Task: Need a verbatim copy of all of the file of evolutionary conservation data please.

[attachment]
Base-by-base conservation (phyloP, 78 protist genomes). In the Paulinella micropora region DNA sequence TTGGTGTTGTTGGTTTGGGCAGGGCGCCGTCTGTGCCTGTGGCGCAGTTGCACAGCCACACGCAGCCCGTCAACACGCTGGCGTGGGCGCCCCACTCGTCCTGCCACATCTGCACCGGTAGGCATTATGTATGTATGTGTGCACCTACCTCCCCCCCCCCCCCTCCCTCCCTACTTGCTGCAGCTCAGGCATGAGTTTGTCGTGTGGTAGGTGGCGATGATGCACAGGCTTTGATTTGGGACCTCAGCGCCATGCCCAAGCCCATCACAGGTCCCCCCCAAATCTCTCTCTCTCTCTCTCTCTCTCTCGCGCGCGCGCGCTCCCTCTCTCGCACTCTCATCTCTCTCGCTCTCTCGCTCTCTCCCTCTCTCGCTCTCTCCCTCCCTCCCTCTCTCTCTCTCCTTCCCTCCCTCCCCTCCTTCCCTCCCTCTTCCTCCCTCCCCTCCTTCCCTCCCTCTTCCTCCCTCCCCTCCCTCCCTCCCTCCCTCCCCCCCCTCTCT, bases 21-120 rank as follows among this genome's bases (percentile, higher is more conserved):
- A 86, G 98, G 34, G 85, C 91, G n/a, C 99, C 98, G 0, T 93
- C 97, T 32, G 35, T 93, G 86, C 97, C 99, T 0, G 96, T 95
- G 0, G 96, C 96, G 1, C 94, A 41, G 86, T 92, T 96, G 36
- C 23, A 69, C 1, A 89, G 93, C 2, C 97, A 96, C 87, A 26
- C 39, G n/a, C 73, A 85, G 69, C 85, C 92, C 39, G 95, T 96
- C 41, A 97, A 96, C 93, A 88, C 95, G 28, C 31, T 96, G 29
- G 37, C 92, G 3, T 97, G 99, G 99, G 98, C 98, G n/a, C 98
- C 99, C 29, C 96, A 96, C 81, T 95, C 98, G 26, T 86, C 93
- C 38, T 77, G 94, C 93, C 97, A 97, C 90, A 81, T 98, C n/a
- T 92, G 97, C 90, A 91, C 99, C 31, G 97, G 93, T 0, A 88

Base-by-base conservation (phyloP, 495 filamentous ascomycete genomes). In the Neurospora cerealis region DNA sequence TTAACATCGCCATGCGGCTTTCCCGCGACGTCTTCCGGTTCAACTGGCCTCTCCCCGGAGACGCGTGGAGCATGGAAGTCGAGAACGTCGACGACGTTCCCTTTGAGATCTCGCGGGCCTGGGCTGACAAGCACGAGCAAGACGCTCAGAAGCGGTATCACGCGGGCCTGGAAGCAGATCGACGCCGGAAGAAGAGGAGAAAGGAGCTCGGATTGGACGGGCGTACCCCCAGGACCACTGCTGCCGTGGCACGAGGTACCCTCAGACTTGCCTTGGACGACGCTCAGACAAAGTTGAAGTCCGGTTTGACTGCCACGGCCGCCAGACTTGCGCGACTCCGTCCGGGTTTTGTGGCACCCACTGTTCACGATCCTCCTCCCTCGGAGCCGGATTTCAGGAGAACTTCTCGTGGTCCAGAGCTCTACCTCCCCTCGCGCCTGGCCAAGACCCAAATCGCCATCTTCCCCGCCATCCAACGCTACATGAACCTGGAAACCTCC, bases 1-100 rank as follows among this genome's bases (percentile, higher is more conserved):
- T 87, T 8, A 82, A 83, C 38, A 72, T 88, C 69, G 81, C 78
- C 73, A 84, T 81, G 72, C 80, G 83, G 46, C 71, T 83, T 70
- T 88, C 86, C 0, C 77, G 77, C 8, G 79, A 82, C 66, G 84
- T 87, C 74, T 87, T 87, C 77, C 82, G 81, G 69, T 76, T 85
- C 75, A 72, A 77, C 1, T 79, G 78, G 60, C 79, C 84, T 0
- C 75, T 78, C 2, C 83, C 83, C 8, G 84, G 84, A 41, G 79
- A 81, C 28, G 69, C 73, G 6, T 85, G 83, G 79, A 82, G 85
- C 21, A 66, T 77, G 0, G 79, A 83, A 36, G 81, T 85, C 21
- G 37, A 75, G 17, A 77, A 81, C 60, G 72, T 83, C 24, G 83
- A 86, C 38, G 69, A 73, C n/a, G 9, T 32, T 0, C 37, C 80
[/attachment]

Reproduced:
Base-by-base conservation (phyloP, 78 protist genomes). In the Paulinella micropora region DNA sequence TTGGTGTTGTTGGTTTGGGCAGGGCGCCGTCTGTGCCTGTGGCGCAGTTGCACAGCCACACGCAGCCCGTCAACACGCTGGCGTGGGCGCCCCACTCGTCCTGCCACATCTGCACCGGTAGGCATTATGTATGTATGTGTGCACCTACCTCCCCCCCCCCCCCTCCCTCCCTACTTGCTGCAGCTCAGGCATGAGTTTGTCGTGTGGTAGGTGGCGATGATGCACAGGCTTTGATTTGGGACCTCAGCGCCATGCCCAAGCCCATCACAGGTCCCCCCCAAATCTCTCTCTCTCTCTCTCTCTCTCTCGCGCGCGCGCGCTCCCTCTCTCGCACTCTCATCTCTCTCGCTCTCTCGCTCTCTCCCTCTCTCGCTCTCTCCCTCCCTCCCTCTCTCTCTCTCCTTCCCTCCCTCCCCTCCTTCCCTCCCTCTTCCTCCCTCCCCTCCTTCCCTCCCTCTTCCTCCCTCCCCTCCCTCCCTCCCTCCCTCCCCCCCCTCTCT, bases 21-120 rank as follows among this genome's bases (percentile, higher is more conserved):
- A 86, G 98, G 34, G 85, C 91, G n/a, C 99, C 98, G 0, T 93
- C 97, T 32, G 35, T 93, G 86, C 97, C 99, T 0, G 96, T 95
- G 0, G 96, C 96, G 1, C 94, A 41, G 86, T 92, T 96, G 36
- C 23, A 69, C 1, A 89, G 93, C 2, C 97, A 96, C 87, A 26
- C 39, G n/a, C 73, A 85, G 69, C 85, C 92, C 39, G 95, T 96
- C 41, A 97, A 96, C 93, A 88, C 95, G 28, C 31, T 96, G 29
- G 37, C 92, G 3, T 97, G 99, G 99, G 98, C 98, G n/a, C 98
- C 99, C 29, C 96, A 96, C 81, T 95, C 98, G 26, T 86, C 93
- C 38, T 77, G 94, C 93, C 97, A 97, C 90, A 81, T 98, C n/a
- T 92, G 97, C 90, A 91, C 99, C 31, G 97, G 93, T 0, A 88

Base-by-base conservation (phyloP, 495 filamentous ascomycete genomes). In the Neurospora cerealis region DNA sequence TTAACATCGCCATGCGGCTTTCCCGCGACGTCTTCCGGTTCAACTGGCCTCTCCCCGGAGACGCGTGGAGCATGGAAGTCGAGAACGTCGACGACGTTCCCTTTGAGATCTCGCGGGCCTGGGCTGACAAGCACGAGCAAGACGCTCAGAAGCGGTATCACGCGGGCCTGGAAGCAGATCGACGCCGGAAGAAGAGGAGAAAGGAGCTCGGATTGGACGGGCGTACCCCCAGGACCACTGCTGCCGTGGCACGAGGTACCCTCAGACTTGCCTTGGACGACGCTCAGACAAAGTTGAAGTCCGGTTTGACTGCCACGGCCGCCAGACTTGCGCGACTCCGTCCGGGTTTTGTGGCACCCACTGTTCACGATCCTCCTCCCTCGGAGCCGGATTTCAGGAGAACTTCTCGTGGTCCAGAGCTCTACCTCCCCTCGCGCCTGGCCAAGACCCAAATCGCCATCTTCCCCGCCATCCAACGCTACATGAACCTGGAAACCTCC, bases 1-100 rank as follows among this genome's bases (percentile, higher is more conserved):
- T 87, T 8, A 82, A 83, C 38, A 72, T 88, C 69, G 81, C 78
- C 73, A 84, T 81, G 72, C 80, G 83, G 46, C 71, T 83, T 70
- T 88, C 86, C 0, C 77, G 77, C 8, G 79, A 82, C 66, G 84
- T 87, C 74, T 87, T 87, C 77, C 82, G 81, G 69, T 76, T 85
- C 75, A 72, A 77, C 1, T 79, G 78, G 60, C 79, C 84, T 0
- C 75, T 78, C 2, C 83, C 83, C 8, G 84, G 84, A 41, G 79
- A 81, C 28, G 69, C 73, G 6, T 85, G 83, G 79, A 82, G 85
- C 21, A 66, T 77, G 0, G 79, A 83, A 36, G 81, T 85, C 21
- G 37, A 75, G 17, A 77, A 81, C 60, G 72, T 83, C 24, G 83
- A 86, C 38, G 69, A 73, C n/a, G 9, T 32, T 0, C 37, C 80